In late 2012, many economic and market commentators predicted that 2013 was to be challenging year. Most developed economies including the United States, were coming off a robust 2012, but accommodating monetary policy seemed to have done all it could and global governmental strife seemed to impede any coherent fiscal policy responses. However, economies and equity markets across the globe generally continued their upward ascent in the final quarter of 2013 capping a stellar year of performance. As we enter 2014, many economic indicators continue to be encouraging, but the risk aversion that has permeated the markets since 2008 still weighs and abates slowly. The following are some of the considerations that impacted 2013 conditions and that will likely have a bearing on results for 2014
- Monetary Policy – The Federal Reserve under new leader Janet Yellen. Ms. Yellen became the first woman in the 100 year history of the U.S. Central Bank, or any major central bank for that matter, to be elected as Fed leader and early indications are that she will follow in her predecessor’s footsteps in aiding the U.S. economy until the labor market is stabilized. Although the Fed trimmed its monthly bond buying program from $85 billion to $75 billion during the quarter, the total amount of such purchases remains immense. Remarks made by Ms. Yellen during the quarter that the economy and labor market are performing “far short of their potential” would seem to support expectations that Ms. Yellen is committed to former Fed chairman Ben Bernanke’s goal of maintaining quantitative easing until the unemployment rate falls below 6.5%. The Fed’s 2% inflation goal continues to be the caveat to this policy. If actual inflation remains muted continued easing is likely at least through the end of this year. Conversely, if the economy continues to strengthen and inflation picks up, more rapid termination of the bond buying would be likely. Although tightening may increase equity market volatility in the short run, our opinion would be that signs of more robust growth are a good thing for the markets longer term. Additionally, we have been reliant on significant monetary stimulation for a long time and a more favorable scenario would see economic expansion be able to continue on its own.
- Employment - The unemployment rate is down to 6.7%, but hiring remains tepid. The unemployment rate is currently at its lowest level in the past 5 years, but many companies remain cautious about hiring. It seems more apparent that even as the quantity of jobs improves somewhat, the quantity of jobs lost during the recession will never be duplicated. The impact to consumer consumption is limiting, however, the positive is that this employment capacity should mitigate inflationary pressures.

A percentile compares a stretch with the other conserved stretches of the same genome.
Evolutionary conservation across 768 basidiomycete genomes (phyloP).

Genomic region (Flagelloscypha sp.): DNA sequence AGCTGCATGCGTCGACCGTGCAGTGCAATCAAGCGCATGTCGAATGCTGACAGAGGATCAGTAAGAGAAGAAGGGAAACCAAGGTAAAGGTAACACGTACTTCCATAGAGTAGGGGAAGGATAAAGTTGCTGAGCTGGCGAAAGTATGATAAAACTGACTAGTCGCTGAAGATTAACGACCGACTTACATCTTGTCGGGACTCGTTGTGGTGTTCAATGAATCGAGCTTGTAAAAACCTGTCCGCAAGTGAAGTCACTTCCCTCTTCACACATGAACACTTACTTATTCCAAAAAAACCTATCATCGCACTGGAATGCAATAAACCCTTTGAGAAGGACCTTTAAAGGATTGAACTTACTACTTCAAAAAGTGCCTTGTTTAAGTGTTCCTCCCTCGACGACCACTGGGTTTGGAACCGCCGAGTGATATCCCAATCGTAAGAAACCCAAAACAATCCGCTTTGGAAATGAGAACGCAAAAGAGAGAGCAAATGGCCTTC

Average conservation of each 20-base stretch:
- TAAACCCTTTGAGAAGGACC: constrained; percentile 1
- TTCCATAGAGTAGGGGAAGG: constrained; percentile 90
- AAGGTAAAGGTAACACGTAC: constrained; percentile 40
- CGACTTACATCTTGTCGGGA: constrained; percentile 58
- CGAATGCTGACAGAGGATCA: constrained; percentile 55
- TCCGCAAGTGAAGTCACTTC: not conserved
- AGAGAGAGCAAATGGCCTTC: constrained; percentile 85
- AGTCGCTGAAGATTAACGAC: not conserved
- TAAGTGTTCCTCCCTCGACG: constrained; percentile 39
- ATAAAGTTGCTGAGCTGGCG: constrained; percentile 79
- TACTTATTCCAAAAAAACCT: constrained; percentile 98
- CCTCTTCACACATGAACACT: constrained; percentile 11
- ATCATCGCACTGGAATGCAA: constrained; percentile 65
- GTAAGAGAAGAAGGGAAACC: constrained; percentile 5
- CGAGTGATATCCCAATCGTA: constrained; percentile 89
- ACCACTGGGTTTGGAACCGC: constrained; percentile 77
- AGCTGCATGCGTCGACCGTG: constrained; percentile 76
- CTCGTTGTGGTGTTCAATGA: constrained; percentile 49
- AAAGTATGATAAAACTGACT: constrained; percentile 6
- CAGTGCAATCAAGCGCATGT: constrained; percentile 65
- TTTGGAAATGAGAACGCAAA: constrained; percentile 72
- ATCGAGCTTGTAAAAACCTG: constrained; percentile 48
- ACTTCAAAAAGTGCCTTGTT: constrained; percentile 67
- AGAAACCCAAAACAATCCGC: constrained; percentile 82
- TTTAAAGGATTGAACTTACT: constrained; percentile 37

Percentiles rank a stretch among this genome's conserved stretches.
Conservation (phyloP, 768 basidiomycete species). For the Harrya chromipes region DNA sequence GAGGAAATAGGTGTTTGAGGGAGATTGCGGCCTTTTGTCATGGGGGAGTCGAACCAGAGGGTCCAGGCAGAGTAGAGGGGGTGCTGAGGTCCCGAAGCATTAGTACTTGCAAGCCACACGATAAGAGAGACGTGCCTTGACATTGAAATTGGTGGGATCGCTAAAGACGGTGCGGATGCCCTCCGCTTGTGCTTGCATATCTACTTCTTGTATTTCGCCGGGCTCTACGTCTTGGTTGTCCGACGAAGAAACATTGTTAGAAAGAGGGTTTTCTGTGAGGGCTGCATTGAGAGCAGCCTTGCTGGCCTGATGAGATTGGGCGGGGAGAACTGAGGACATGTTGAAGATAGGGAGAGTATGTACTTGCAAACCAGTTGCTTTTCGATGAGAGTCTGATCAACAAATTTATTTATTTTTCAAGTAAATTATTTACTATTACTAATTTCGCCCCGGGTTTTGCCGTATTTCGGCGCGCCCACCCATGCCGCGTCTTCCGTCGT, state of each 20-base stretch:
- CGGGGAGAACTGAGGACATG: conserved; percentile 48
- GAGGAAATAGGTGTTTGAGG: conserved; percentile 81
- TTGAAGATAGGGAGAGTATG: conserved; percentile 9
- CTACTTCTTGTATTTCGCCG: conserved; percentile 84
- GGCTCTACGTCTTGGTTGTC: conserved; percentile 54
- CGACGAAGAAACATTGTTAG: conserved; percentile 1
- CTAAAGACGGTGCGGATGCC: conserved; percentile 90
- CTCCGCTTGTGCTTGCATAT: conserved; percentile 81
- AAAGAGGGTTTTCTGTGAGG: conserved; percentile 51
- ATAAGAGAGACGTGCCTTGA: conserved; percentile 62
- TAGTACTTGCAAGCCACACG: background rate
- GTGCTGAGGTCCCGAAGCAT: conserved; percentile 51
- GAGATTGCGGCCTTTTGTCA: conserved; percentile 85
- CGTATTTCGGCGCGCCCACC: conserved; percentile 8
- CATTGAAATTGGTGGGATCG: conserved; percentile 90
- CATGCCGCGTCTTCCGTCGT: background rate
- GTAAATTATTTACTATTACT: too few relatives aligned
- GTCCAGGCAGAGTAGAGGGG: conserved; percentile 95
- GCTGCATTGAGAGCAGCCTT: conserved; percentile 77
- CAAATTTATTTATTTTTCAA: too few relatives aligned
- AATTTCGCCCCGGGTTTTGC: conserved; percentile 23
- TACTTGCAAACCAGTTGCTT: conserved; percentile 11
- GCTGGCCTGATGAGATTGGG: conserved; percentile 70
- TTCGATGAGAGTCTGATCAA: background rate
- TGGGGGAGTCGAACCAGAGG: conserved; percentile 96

- Corporate Profitability - Bottom lines will require much more top line growth. Companies are operating leaner and more efficiently as cost cutting has led to strong profit margins over the last several years. But this becomes much more of a challenge over time and firms realize that they must grow the businesses in order to increase their profits. Thus, a hopeful sign would be to see corporate stock repurchases and dividend increases shift more toward spending on research, development and capital improvements.
- U.S. Economic Growth - As is often the case for sustained growth, consumer spending is key. Third quarter GDP growth of 4.1% was the second best quarter since before the recession and is a strong positive even as it is not expected to maintain that pace when fourth quarter statistics are announced. The new Fed chairwoman is hopeful for 3 percent growth in 2014. Rising consumer spending and accelerating job growth would likely be needed to attain this goal. Reasonably strong retail sales during the holiday season have fueled optimism that the U.S. consumer can remain resilient in 2014.
- Real Estate - The housing recovery continues, but rising mortgage rates may temper this growth into the current year. Year-over-year home prices rose by the most in the last seven years and new home starts were the best in the last five years. The supply and demand for homes is becoming more balanced and there has even been some tightness in construction employment. Mortgage rates, which are up about 1 percent over the last year, may dampen the improvement to a degree, but overall rates remain historically quite low.